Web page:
The findings underscore the need to screen veterans and other at-risk people for PTSD early and to follow up with aggressive evaluation and treatment as needed, Ebrahimi says.

In one in 10 Americans, a traumatic event such as combat triggers the symptoms such as intense fear, helplessness, and horror that characterize PTSD. Affected people may experience flashbacks, become emotionally detached, and be easily startled.

The new findings were presented at the annual meeting of the American Heart Association.

A Visual Guide to Heart Disease 

PTSD and Calcium Buildup

The researchers combed the electronic medical records of 286,194 veterans, 85% of whom were male, treated at Veterans Administration medical centers in southern California and Nevada. 
Their average age was 63, and some had fought in conflicts dating back to the Korean War.

Among the 637 vets for whom coronary artery calcium CT scan images were available, those with PTSD were more likely to have calcium buildup and had more severe calcium buildup in their arteries than those without the disorder. Calcium in the coronary arteries is a sign of atherosclerosis.

More than three-fourths of vets with PTSD had some calcium buildup, compared with 59% of those without the disorder, the study shows.

The average coronary artery calcium score was 448 in the veterans with PTSD, a reading that reflects a more than 90% chance that plaque is blocking the arteries. In contrast, the average score was 332 in the veterans without PTSD -- a reading that reflects the presence of a moderate amount of plaque.

Ebrahimi says that this is the first study to make a direct association between PTSD and atherosclerosis, as measured by coronary artery calcification.

PTSD and Risk of Death

In the study, veterans with PTSD were also more likely to die from any cause than those without the disorder.

During an average follow-up of almost 10 years, 13% of the vets died. Vets with PTSD made up just over 10% of the entire group of veterans, but nearly 10% of those who died.

After taking into account risk factors for heart disease, veterans with PTSD had nearly two and one-half times the risk of death, compared with veterans without PTSD.

Among the veterans with a calcium buildup in their arteries, those with PTSD had a 48% increased risk of death from any cause and a 41% increased risk of dying from a cardiovascular disease, compared with those without the disorder.

Questions Linger About PTSD and Atherosclerosis

Former AHA President Robert Eckel, MD, professor of medicine at the University of Colorado, Denver, says the study leaves open a number of questions, most notably how PTSD might be linked to atherosclerosis.

"Is the increase in calcium due to high blood pressure, high glucose, inflammation, insulin resistance?" he asks.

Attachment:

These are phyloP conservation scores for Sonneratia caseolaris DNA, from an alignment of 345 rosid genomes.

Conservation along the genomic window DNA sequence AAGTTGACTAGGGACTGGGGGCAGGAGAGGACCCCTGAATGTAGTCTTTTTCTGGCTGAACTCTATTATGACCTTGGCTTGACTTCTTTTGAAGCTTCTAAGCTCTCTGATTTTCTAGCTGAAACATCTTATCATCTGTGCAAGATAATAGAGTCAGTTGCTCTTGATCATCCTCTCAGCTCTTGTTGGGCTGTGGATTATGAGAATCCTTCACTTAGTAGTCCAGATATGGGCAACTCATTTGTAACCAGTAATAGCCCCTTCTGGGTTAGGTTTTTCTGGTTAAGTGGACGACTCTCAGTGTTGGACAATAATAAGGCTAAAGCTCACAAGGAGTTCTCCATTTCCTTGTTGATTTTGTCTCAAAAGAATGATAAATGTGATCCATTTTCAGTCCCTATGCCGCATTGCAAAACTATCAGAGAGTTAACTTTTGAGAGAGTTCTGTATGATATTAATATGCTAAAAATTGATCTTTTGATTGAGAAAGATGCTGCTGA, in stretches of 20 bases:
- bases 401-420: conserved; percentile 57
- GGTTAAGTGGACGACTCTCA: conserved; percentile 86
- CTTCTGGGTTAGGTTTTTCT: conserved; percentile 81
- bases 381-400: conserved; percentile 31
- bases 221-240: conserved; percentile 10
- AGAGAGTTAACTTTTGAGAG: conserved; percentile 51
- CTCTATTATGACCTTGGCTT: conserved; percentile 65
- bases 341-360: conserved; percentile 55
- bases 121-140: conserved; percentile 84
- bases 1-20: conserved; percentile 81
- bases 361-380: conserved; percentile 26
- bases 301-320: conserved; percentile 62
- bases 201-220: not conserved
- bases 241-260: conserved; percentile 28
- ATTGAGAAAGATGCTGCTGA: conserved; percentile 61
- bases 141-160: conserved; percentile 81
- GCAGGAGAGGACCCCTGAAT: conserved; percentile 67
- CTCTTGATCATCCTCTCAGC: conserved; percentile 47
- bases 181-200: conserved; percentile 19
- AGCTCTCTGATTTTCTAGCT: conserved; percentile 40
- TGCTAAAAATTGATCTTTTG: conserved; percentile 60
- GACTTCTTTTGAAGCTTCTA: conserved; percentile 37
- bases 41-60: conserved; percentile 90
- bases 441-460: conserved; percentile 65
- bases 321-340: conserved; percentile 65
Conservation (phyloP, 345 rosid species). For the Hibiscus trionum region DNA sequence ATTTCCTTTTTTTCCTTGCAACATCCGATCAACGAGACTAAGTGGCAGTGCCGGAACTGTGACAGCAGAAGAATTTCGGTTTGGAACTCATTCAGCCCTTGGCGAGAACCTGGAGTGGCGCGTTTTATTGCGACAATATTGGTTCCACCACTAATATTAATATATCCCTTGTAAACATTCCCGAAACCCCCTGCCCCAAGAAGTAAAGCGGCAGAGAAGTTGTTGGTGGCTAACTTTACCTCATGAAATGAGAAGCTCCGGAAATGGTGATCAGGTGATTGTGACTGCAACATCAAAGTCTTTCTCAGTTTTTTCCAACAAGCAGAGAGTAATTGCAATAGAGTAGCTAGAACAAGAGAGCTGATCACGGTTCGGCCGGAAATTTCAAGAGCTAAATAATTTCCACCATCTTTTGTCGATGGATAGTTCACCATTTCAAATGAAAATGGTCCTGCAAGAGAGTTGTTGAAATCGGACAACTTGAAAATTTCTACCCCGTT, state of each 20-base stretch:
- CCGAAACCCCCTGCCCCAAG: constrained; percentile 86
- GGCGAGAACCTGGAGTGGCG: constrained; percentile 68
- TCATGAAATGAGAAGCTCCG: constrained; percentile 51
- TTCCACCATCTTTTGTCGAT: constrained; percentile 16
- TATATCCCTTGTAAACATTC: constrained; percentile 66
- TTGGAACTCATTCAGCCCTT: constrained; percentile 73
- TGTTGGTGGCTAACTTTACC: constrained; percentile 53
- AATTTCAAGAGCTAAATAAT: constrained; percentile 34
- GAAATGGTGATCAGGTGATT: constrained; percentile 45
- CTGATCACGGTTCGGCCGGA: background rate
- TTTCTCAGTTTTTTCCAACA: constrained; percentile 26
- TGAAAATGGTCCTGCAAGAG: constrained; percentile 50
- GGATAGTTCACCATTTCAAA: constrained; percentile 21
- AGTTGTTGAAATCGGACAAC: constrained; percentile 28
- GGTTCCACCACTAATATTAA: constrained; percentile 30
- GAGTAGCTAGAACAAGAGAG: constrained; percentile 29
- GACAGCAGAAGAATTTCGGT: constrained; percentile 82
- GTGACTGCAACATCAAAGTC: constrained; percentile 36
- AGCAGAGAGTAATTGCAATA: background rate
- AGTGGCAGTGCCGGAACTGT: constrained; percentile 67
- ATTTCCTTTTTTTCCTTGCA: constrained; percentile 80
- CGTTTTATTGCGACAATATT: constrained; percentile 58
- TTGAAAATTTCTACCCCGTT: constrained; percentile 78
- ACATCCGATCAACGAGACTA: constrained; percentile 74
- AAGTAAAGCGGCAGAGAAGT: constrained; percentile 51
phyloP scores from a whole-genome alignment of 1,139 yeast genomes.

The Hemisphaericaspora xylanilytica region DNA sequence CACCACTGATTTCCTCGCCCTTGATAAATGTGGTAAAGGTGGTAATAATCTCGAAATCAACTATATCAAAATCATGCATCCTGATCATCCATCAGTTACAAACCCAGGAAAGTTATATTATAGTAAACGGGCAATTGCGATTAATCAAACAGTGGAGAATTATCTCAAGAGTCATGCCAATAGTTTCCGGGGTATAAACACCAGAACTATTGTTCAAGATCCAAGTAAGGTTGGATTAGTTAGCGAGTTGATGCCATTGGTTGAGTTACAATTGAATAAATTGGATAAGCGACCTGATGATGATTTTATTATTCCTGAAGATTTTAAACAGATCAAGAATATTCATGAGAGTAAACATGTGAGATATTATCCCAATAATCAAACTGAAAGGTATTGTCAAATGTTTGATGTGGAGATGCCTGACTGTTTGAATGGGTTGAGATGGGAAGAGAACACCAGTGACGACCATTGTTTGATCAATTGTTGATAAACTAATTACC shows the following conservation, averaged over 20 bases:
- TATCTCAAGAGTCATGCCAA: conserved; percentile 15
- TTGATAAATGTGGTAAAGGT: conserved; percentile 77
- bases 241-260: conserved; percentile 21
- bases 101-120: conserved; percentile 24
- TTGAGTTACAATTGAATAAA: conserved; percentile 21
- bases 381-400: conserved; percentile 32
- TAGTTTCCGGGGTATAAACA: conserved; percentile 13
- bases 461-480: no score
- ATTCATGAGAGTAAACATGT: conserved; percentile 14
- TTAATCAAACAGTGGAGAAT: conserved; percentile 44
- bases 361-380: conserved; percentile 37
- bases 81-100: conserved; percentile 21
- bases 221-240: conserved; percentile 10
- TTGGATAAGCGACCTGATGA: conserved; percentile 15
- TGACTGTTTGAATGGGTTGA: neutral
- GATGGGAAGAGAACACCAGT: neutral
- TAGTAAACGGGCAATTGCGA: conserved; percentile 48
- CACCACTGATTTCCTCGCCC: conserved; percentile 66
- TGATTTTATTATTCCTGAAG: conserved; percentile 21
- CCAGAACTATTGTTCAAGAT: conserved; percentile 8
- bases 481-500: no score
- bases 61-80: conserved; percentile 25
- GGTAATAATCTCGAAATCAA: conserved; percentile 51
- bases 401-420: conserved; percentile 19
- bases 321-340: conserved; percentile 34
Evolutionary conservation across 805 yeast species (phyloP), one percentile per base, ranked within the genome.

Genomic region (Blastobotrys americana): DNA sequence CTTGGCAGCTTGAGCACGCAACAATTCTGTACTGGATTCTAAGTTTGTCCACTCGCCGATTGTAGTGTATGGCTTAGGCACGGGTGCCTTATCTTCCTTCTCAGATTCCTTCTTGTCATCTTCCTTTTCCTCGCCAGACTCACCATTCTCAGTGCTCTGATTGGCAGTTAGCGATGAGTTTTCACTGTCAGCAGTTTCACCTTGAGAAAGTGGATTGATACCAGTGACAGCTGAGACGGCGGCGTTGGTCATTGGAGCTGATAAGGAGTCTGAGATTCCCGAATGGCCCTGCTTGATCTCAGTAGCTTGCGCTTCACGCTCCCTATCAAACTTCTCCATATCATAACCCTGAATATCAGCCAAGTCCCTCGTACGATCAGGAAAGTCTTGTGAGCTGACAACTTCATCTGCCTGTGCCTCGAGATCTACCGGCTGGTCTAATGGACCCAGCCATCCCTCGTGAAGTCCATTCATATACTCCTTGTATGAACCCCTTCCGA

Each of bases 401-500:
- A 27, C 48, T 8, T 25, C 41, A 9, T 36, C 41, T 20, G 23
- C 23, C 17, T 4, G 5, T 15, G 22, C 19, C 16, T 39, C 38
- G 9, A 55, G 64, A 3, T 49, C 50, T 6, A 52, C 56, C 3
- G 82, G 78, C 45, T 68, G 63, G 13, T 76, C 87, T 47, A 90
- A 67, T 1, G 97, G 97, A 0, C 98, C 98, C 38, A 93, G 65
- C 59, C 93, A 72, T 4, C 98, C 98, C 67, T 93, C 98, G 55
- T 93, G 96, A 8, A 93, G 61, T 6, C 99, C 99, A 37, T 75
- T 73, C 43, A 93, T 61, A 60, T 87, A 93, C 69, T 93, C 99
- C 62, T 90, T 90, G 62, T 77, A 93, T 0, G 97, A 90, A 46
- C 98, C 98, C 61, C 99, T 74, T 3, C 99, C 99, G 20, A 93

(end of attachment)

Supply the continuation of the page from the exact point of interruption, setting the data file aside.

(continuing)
Also, "chart reviews" such as this don't have enough information about patients' diets, smoking status, and exercise habits -- all factors that affect heart disease risks, Eckel tells WebMD.

"I'm not saying PTSD is not real and that it doesn't have health consequences. But much more study is needed," he says.

This study was presented at a medical conference. The findings should be considered preliminary as they have not yet undergone the "peer review" process, in which outside experts scrutinize the data prior to publication in a medical journal. 


I know I needed this reminder, since Sears isn't always my first choice. It's amazing when you think of how long the war has lasted and Sears hasn't withdrawn from their commitment. Could we each buy at least one thing at Sears this year?
How does Sears treat its employees who are called up for military duty? By law, they are required to hold their jobs open and available, but nothing more. Usually, people take a big pay cut and lose benefits as a result of being called up for active duty. 

Sears is voluntarily paying the difference in salaries and maintaining all benefits, including medical insurance and bonus programs, for all called up reservist employees for up to two years. 

I submit that Sears is an exemplary corporate citizen and should be recognized for its contribution. I suggest we all shop at Sears at least once, and be sure to find a manager to tell them why we are there so the company gets the positive reinforcement & feedback it well deserves. 

I decided to check this before I sent it forward. So I sent the following e-mail to the Sears Customer Service Department: 

I received this e-mail and I would like to know if it is true. If it is, the internet may have just become one very good source of advertisement for your company. I know I would go out of my way to buy products from Sears instead of another store for a like item, even if it's cheaper at that store. 

This is their answer to my e-mail: 

Dear Customer: 
Thank you for contacting Sears.The information is factual. We appreciate your positive feedback.

Sears regards service to our country as one of greatest sacrifices our young men and women can make. We are happy to do our part to lessen the burden they bear at this time. 

Bill Thorn 
Sears Customer Care 

Please pass this on to all your friends. Sears needs to be recognized for this outstanding contribution and we need to show them as Americans, we do appreciate what they are doing for our military!!! 

It's verified ! By at: